When Terror Strikes

I read Wilfred Owen when I could’t really appreciate him.

A 21 year old Canadian Jewish girl living in the 21st century, who by the force of whimsey, picked up a massive tome, a collection of 20th century poets, from a book stall on the Upper West Side.

Admittedly, there’s an elegant despair, a poignant defeat, mixed with a humble, resilient hope in Owen’s words that I couldn’t possibly internalise then.

I wasn’t in the trenches of France. It wasn’t 1916.

And since I was carrying that religious exemption in my pocket stating I was excused from serving my country, I was not a solider, or a veteran.

I came across him again, while reading Matti Friedman’s Pumpkinflowers, a melancholy and haunting collection of a few soldier’s accounts of what it was like, serving in Lebanon in the mid to late 90’s.

Wilfred Owen. In a book about young IDF troops.

The Soldier’s voice.

The voice of pacifism behind a resolute sense of honour. A seeker of morality.

Wilfred Owen. The soldier’s friend, forgiver, testifier and confessor.


When terror strikes it is a cold coal dropping into your belly.

When you hear it told of your delayed reaction is muted, the ice splintering somewhere between the frigid hard facts being updated and reviewed by news sources and media outlets.

But we all have that initial Stop, question your breathing. 

You forget that it’s not you for a split second and then immediately wonder who you know who it might be.

This country is small.

The truest thing ever said about this place is that there isn’t one human here who hasn’t been affected by terror.

Someone knows someone who loves someone, who was…taken, destroyed.

So when we all heard the news…it trickled in waves.

And we waited thinking there were only wounded and no fatalities.

We could survive wounds.

Then the first deaths were reported.

And then the narrative began to build.


In the world of academic dialogue, in the ivory towers, and the panels on news stations, in the houses of law,  and the congresses of the world, terror is defined, studied, adjudicated, and worst of all, normalised.

I remember sitting in my Just and Unjust War class, reading Michael Walzer, and dissecting the words terrorism and total war, following it through ancient Greece, to the First World War all the way to the Algerian Civil War. Terms and laws and international bodies were all grappling with new wars and new realities as the world evolved and borders aligned and realigned.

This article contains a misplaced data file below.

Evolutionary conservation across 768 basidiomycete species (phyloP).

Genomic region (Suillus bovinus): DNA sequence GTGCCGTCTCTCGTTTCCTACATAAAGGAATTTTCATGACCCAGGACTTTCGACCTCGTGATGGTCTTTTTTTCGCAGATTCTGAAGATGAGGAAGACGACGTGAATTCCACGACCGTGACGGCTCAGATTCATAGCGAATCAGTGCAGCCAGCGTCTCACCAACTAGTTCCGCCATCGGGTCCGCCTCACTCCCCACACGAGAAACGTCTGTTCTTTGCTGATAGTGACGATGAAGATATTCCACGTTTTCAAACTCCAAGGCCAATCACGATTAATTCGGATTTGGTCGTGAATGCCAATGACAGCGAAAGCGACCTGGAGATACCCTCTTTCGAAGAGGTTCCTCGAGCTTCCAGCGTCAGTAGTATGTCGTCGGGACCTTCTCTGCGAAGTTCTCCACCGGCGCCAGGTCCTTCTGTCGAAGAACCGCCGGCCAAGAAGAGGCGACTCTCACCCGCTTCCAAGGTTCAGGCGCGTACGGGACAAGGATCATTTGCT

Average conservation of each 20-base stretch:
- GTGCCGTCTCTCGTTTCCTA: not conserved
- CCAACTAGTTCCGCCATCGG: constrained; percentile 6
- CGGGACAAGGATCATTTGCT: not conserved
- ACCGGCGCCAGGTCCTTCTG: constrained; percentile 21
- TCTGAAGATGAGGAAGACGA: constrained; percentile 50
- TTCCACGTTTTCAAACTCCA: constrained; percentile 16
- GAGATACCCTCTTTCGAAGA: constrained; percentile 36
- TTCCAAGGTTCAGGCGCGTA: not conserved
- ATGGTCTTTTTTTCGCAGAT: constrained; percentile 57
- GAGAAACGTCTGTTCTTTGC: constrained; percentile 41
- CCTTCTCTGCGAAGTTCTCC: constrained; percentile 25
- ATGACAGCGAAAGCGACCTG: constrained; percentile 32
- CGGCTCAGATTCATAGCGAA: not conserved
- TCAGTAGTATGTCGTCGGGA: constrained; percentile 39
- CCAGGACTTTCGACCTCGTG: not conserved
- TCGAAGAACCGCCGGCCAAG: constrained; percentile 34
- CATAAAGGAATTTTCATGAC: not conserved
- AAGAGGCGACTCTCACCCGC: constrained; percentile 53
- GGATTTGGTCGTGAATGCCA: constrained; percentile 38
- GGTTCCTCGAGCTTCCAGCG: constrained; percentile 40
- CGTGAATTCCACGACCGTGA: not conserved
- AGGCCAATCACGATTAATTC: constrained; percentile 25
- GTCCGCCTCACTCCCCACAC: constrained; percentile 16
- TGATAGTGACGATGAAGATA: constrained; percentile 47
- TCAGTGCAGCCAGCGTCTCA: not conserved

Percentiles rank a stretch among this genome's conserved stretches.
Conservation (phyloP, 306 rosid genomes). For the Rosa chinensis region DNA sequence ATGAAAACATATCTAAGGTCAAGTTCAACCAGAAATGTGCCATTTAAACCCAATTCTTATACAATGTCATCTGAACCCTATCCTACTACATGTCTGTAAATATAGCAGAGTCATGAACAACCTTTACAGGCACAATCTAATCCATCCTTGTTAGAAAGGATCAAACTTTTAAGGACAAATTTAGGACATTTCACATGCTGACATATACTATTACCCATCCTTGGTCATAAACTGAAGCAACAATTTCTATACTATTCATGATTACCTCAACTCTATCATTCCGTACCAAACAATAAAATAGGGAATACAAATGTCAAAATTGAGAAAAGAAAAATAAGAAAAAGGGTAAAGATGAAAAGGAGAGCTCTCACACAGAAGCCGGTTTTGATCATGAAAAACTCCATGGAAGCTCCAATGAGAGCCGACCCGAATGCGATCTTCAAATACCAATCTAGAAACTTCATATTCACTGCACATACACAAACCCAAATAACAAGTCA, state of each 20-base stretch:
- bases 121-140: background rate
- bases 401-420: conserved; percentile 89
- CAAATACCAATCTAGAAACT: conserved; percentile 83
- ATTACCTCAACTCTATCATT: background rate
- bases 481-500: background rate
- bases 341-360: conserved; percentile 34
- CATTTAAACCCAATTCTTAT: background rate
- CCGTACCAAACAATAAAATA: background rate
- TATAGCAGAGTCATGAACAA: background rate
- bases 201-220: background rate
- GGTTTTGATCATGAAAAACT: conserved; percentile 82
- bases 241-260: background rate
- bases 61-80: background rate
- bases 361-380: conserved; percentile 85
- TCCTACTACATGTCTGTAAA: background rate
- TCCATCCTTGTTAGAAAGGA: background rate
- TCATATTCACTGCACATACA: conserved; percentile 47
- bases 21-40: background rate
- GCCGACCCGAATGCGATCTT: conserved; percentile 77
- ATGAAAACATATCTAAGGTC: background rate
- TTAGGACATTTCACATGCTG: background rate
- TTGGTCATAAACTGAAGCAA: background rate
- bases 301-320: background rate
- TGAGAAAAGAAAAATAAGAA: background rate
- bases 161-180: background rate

It was about the late 1890’s that “terror” became synonymous with anti-government violent “”guerrilla” methods of revolt. This was the antiestablishment. This was the rebellion. And it was acting out of desperation. It was used to describe Russians opposing Czarist policies.

Despite this, when the 1st World War rolled around, pacifism became the voice of modern cultures.

Wilfred Owen’s poetry was born and blossomed in a trench amidst the sounds of a war the world still can not justify.

He did something in those trenches no one had been able to do before him.

What Mallory failed to do, and Kipling could not help but keep romanticising, Owen did with staggering honesty.

He gave the soldier fear.

He gave the soldier doubt.

He gave the soldier love and dreams as simple and cottony as Home.

He took out the country. He removed the pride. He excised the politics.

He made the soldier human.


There have been many terror attacks in this land, the place that inextricably holds my heart in its soil and raises it above the wonky mismatched roofs of fortresses, temples, minarets, and bauhaus buildings.

Some of it thudded inside me like that reoccurring cold coal. Way down it would go and I would blink and move on.

When that truck plowed into a group of swaying, unconcerned 20 year old cadets, the coal got stuck in my throat.

I swallowed it eventually.

I kept checking reports, knowing it happened in my city, knowing people who lived near by, knowing that it couldn’t have ended well, once the video footage was leaked.

I walked home and called my parents.

My mother’s voice held traces of earlier panic.

“I knew it wasn’t you. I knew you’d be ok. I knew you were at work.”

Her mind, 3,000 miles away had trained itself to go through those logical steps.

The coal was stuck somewhere in there.

Maybe it was because i knew so many who were in, or had been in uniform, that the cold terror wouldn’t go away and my heart whispered it could have been you.